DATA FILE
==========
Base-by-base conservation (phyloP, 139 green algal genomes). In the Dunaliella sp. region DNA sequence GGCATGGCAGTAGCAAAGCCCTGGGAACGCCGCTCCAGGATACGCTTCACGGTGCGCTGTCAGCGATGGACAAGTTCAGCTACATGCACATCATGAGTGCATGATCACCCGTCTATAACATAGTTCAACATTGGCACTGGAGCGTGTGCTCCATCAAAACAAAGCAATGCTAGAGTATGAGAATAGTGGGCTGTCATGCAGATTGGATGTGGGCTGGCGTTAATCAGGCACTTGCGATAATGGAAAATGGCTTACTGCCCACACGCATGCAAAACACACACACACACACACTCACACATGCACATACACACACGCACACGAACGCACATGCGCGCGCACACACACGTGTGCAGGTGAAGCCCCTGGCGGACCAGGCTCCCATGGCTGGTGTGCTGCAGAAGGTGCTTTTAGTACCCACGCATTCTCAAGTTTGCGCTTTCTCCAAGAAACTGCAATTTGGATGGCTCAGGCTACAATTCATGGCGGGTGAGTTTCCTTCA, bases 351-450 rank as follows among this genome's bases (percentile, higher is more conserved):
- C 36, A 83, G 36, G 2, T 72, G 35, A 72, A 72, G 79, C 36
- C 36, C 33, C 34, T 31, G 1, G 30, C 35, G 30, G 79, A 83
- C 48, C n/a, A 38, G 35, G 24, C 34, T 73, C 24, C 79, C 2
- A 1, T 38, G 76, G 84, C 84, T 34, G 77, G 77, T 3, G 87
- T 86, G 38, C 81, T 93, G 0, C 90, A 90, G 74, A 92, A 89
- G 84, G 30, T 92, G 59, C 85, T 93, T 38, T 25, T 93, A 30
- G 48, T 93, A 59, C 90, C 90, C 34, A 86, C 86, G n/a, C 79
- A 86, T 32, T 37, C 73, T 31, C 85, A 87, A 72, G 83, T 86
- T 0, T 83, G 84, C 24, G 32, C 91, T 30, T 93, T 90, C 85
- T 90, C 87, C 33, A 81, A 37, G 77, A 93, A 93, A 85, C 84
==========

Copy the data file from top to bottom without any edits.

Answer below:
Base-by-base conservation (phyloP, 139 green algal genomes). In the Dunaliella sp. region DNA sequence GGCATGGCAGTAGCAAAGCCCTGGGAACGCCGCTCCAGGATACGCTTCACGGTGCGCTGTCAGCGATGGACAAGTTCAGCTACATGCACATCATGAGTGCATGATCACCCGTCTATAACATAGTTCAACATTGGCACTGGAGCGTGTGCTCCATCAAAACAAAGCAATGCTAGAGTATGAGAATAGTGGGCTGTCATGCAGATTGGATGTGGGCTGGCGTTAATCAGGCACTTGCGATAATGGAAAATGGCTTACTGCCCACACGCATGCAAAACACACACACACACACACTCACACATGCACATACACACACGCACACGAACGCACATGCGCGCGCACACACACGTGTGCAGGTGAAGCCCCTGGCGGACCAGGCTCCCATGGCTGGTGTGCTGCAGAAGGTGCTTTTAGTACCCACGCATTCTCAAGTTTGCGCTTTCTCCAAGAAACTGCAATTTGGATGGCTCAGGCTACAATTCATGGCGGGTGAGTTTCCTTCA, bases 351-450 rank as follows among this genome's bases (percentile, higher is more conserved):
- C 36, A 83, G 36, G 2, T 72, G 35, A 72, A 72, G 79, C 36
- C 36, C 33, C 34, T 31, G 1, G 30, C 35, G 30, G 79, A 83
- C 48, C n/a, A 38, G 35, G 24, C 34, T 73, C 24, C 79, C 2
- A 1, T 38, G 76, G 84, C 84, T 34, G 77, G 77, T 3, G 87
- T 86, G 38, C 81, T 93, G 0, C 90, A 90, G 74, A 92, A 89
- G 84, G 30, T 92, G 59, C 85, T 93, T 38, T 25, T 93, A 30
- G 48, T 93, A 59, C 90, C 90, C 34, A 86, C 86, G n/a, C 79
- A 86, T 32, T 37, C 73, T 31, C 85, A 87, A 72, G 83, T 86
- T 0, T 83, G 84, C 24, G 32, C 91, T 30, T 93, T 90, C 85
- T 90, C 87, C 33, A 81, A 37, G 77, A 93, A 93, A 85, C 84